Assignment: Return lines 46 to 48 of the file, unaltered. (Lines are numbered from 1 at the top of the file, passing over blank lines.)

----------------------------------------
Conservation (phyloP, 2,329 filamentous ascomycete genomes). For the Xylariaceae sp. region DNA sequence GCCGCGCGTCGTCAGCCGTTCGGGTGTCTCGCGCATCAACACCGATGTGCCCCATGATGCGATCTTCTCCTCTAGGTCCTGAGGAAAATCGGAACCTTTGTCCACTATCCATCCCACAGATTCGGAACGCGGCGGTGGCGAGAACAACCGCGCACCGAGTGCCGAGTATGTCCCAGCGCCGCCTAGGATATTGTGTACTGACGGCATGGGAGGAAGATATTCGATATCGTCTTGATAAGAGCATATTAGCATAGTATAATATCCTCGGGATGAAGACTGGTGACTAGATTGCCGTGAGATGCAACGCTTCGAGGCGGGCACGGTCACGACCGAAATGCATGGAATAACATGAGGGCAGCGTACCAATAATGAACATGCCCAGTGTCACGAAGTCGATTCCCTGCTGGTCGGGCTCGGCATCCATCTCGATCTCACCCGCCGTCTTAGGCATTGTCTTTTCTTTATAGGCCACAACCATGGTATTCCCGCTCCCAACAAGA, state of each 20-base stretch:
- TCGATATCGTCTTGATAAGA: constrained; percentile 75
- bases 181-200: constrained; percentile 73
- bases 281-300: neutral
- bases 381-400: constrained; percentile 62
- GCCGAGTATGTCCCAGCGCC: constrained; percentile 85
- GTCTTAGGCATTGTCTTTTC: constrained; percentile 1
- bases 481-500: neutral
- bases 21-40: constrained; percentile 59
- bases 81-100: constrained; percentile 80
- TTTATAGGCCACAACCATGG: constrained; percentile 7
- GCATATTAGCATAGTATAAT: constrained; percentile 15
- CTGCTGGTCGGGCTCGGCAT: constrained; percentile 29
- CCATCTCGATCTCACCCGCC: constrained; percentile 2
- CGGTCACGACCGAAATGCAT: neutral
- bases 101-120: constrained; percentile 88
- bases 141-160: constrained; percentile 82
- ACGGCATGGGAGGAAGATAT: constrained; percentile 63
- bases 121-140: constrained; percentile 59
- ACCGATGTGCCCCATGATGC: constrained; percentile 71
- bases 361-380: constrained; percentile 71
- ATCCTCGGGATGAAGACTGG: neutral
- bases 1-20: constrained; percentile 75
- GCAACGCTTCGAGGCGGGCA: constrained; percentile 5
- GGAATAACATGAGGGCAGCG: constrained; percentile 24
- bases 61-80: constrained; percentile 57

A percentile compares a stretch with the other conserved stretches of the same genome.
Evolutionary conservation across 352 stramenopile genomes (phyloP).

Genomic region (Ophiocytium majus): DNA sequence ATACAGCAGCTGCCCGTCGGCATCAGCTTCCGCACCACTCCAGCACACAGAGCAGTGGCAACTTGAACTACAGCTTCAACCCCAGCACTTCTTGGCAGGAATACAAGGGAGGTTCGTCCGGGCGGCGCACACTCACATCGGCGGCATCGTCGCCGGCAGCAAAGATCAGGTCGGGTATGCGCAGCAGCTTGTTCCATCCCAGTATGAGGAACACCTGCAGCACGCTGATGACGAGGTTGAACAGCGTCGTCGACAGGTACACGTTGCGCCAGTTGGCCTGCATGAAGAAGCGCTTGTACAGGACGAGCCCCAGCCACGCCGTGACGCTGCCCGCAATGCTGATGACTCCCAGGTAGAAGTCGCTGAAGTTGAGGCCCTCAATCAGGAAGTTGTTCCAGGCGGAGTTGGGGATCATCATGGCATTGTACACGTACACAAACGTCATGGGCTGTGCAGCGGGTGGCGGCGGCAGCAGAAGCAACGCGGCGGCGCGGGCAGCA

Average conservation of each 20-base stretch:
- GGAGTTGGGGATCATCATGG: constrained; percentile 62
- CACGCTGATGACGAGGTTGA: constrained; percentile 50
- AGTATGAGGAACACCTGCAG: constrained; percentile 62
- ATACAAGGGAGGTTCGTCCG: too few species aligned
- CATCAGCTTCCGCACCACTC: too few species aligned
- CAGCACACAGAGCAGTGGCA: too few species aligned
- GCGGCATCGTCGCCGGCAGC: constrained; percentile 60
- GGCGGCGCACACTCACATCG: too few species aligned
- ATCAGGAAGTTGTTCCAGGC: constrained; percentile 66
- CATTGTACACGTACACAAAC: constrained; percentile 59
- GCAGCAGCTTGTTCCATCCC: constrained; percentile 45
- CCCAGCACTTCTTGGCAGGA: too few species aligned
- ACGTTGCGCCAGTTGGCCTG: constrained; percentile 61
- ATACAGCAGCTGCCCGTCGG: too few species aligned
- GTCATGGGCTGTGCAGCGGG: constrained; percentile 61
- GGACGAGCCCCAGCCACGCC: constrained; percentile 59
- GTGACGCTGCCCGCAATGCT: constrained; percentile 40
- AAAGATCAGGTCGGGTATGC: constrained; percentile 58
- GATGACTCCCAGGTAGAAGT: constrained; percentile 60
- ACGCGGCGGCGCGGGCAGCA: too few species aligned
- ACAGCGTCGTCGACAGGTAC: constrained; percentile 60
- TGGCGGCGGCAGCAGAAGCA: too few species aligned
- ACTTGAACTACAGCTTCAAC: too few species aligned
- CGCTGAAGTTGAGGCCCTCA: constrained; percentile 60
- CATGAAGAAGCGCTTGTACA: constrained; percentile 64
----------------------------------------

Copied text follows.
- GGACGAGCCCCAGCCACGCC: constrained; percentile 59
- GTGACGCTGCCCGCAATGCT: constrained; percentile 40
- AAAGATCAGGTCGGGTATGC: constrained; percentile 58